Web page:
Three people killed, including a congressman who had been targeted by Muslim militants, in a bomb explosion at an entrance of the Philippine House of Representatives.
Police and soldiers in the capital went on high alert, but Interior Secretary Ronaldo Puno sought to downplay the possible involvement of Muslim extremists, saying the investigation is "pointing away from terrorist attack and more of a directed assault on a certain individual."
Rep. Wahab Akbar's chief of staff said the congressman died of wounds in a hospital, and metropolitan Manila police chief Geary Barias said a lawmaker's driver and a congressional staff person also were killed. Seven others were injured, including two congresswomen.
"There were threats on the life of Akbar," Puno told reporters. "The indications are that that was the case both in terms of location of the bomb and the manner it was set off."
Akbar, a former governor of southern Basilan province, had been targeted by the Abu Sayyaf Muslim extremist group in the past for launching offensives against them.
But he also had political opponents, including ones who ran against one of his wives who succeeded him as governor of Basilan. Political rivalries in the southern Philippines are often solved with readily available weapons, and assassinations of politicians are common.
National police chief Avelino Razon said the blast was caused by a bomb.
A number of cars were damaged outside the southern entrance to the building, where the blast hit after 8 p.m. as the House ended its session and lawmakers and their staff were being picked up by their drivers.
Razon said a destroyed motorcycle was found and experts were conducting chemical tests to find out if it was used to carry the bomb.
Investigators suspect the bomb may have been placed on one of two parked motorcycles and then remotely detonated as Akbar approached his car, fatally wounding him and ripping the motorcycles apart, Barias said.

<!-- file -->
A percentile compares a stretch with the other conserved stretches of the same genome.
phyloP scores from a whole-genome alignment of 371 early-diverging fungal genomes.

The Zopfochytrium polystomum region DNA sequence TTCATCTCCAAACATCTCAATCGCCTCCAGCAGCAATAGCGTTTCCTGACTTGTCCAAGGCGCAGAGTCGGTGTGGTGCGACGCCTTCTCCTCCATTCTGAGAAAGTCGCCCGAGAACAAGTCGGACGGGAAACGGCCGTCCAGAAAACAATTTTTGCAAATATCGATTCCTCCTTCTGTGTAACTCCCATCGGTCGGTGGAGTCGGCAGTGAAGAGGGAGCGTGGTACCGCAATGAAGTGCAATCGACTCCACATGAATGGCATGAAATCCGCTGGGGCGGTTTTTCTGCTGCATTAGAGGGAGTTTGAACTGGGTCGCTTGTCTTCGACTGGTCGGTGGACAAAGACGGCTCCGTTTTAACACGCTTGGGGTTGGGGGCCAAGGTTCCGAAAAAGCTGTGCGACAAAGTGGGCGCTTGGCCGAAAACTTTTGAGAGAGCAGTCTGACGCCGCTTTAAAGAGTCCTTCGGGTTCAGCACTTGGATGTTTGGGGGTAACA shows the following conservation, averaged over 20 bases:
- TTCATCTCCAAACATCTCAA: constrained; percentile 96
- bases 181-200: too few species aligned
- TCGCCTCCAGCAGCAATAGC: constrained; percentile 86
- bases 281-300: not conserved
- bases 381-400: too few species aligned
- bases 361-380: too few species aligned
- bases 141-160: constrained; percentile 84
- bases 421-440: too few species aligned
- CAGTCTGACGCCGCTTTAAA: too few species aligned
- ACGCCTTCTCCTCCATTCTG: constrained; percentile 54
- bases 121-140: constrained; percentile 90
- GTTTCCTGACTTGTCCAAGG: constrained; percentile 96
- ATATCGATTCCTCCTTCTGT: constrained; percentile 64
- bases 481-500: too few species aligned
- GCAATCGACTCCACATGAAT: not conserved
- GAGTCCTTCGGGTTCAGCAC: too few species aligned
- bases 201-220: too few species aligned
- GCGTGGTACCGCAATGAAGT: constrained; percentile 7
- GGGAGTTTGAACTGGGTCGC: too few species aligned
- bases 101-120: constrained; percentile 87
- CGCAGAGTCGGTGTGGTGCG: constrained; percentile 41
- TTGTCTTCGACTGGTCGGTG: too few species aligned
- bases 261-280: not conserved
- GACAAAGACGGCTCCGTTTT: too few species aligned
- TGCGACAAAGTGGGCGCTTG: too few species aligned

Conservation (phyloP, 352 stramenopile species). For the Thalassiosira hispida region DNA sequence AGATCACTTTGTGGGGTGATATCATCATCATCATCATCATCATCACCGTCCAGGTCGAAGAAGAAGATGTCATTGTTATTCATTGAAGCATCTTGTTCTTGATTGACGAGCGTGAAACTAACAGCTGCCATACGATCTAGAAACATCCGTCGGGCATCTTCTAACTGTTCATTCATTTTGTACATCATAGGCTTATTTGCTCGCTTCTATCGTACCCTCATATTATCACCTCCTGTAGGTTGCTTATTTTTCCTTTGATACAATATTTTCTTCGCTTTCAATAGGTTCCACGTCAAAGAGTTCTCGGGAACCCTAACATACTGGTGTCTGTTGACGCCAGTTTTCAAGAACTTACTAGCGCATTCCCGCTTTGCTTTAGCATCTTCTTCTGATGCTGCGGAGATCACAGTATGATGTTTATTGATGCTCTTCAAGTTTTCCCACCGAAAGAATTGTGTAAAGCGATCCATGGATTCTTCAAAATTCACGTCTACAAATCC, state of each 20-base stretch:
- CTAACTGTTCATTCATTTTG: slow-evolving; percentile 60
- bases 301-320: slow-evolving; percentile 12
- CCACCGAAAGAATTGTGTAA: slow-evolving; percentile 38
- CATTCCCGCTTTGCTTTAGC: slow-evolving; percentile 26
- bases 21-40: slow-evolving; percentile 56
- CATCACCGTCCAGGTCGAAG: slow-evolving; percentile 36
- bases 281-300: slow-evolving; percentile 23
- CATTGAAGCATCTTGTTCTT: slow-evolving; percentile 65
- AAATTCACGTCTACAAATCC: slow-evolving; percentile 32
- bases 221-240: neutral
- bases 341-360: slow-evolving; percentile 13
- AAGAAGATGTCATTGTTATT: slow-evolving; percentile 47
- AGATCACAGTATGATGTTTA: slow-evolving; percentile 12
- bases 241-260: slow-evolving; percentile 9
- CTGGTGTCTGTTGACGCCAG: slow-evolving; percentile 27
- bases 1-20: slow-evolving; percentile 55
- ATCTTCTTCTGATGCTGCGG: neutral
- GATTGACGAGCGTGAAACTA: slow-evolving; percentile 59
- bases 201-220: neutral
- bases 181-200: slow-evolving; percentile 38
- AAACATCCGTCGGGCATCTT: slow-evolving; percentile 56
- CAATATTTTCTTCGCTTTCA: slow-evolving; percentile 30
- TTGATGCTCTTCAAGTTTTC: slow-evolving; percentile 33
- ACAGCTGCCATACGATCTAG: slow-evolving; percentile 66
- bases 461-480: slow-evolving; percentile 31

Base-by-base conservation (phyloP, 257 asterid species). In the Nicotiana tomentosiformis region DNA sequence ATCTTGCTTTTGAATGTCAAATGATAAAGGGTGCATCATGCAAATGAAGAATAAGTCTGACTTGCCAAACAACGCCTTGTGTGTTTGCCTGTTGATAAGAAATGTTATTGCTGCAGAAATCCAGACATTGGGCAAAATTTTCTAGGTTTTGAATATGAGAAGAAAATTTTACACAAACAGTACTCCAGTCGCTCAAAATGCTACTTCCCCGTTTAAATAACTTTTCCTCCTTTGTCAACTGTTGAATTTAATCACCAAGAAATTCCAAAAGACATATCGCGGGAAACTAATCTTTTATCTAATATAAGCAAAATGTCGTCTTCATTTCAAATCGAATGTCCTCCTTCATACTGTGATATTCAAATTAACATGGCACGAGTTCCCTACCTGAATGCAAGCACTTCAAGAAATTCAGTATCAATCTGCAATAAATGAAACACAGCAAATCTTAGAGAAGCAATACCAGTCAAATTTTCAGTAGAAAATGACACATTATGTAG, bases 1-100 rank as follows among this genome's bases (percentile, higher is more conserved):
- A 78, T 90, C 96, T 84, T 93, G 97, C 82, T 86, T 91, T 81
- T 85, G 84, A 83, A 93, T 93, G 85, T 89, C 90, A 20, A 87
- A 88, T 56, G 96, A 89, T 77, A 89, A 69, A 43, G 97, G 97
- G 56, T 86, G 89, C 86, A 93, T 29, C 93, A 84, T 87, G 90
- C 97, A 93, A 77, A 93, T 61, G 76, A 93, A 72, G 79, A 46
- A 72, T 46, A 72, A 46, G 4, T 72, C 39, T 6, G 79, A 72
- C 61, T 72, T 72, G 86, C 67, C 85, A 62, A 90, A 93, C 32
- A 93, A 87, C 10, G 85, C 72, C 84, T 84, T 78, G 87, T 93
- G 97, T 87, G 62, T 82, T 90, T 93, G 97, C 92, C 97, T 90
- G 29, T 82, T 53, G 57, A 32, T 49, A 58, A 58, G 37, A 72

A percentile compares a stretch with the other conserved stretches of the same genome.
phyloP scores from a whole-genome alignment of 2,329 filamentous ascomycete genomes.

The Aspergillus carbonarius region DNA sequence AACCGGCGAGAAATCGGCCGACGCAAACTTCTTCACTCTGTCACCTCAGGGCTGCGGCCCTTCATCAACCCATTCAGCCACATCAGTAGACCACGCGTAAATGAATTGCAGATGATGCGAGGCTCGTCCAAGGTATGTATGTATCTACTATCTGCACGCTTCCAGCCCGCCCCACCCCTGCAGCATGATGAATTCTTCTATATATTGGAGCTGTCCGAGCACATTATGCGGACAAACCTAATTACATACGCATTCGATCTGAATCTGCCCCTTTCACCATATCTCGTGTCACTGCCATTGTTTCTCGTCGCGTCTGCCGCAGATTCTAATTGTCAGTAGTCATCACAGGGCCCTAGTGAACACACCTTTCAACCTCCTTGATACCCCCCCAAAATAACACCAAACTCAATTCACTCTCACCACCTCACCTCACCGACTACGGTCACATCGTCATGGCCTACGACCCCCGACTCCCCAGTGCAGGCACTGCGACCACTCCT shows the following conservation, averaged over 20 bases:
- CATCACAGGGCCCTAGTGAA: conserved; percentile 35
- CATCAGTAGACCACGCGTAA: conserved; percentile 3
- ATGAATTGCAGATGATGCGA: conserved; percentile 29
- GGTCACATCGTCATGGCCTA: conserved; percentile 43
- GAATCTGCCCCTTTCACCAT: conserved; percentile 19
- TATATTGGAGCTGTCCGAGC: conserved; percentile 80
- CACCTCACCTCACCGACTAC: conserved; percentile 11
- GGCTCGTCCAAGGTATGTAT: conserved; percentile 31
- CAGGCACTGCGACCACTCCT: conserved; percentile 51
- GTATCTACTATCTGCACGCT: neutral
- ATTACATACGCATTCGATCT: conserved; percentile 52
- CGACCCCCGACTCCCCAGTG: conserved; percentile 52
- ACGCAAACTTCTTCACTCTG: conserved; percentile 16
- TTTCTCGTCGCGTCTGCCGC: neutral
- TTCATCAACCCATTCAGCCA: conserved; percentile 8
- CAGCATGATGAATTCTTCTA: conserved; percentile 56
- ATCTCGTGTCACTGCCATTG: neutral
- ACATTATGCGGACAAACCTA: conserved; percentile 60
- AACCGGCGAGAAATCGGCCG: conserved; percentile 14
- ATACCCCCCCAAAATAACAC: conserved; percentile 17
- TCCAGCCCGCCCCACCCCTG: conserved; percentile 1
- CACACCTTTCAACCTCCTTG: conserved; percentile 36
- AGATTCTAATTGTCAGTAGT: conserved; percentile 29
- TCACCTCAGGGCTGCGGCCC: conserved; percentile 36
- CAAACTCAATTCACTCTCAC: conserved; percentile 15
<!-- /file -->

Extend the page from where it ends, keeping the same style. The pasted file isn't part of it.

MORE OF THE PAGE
"I felt the blast although I was on the other side of the building. The ceiling of the canopy near the south wing entrance came down," Rep. Teodoro Casino told The Associated Press.
Police cordoned off the massive House complex in suburban Quezon City shortly after the explosion.
Puno said authorities were treating the blast as "as a violent crime intended on a particular individual rather than any institution."
President Gloria Macapagal Arroyo said while police investigate and bolster security, "we're making a call against rumors, accusations that create confusion, fear and conflict."
"If this is terrorist action or work of an anarchist I'm sure it was deliberately done to cow us," House Speaker Jose de Venecia told reporters at the site.
The blast occurred amid heightened political tensions in the country. Arroyo is facing a third impeachment complaint in as many years.
"We cannot rule out anything until the investigation is completed," de Venecia said. "There are many threats to us personally and officially. We will have to decide whether we have to augment security."
"We are not afraid (and) we want the situation to normalize as quickly as possible," he added.
The Philippine capital has been jittery since last month, when an explosion damaged a shopping mall in the financial district, killing 11 people and injuring more than 100. A preliminary police report said it was an accident, although the owners of the mall disputed the finding.
Muslim militants also have bombed targets in the capital in the past.
The slain congressman, Akbar, was once a member of the Moro National Liberation Front, a Muslim rebel group that dropped its secessionist goal and signed a peace accord with the government in September 1996.
Some security officials have suspected that Akbar knew the leaders of the Abu Sayyaf, a Muslim radical group that has its roots on Basilan island. But they said he later had a falling out with Abu Sayyaf commanders and started fighting them.
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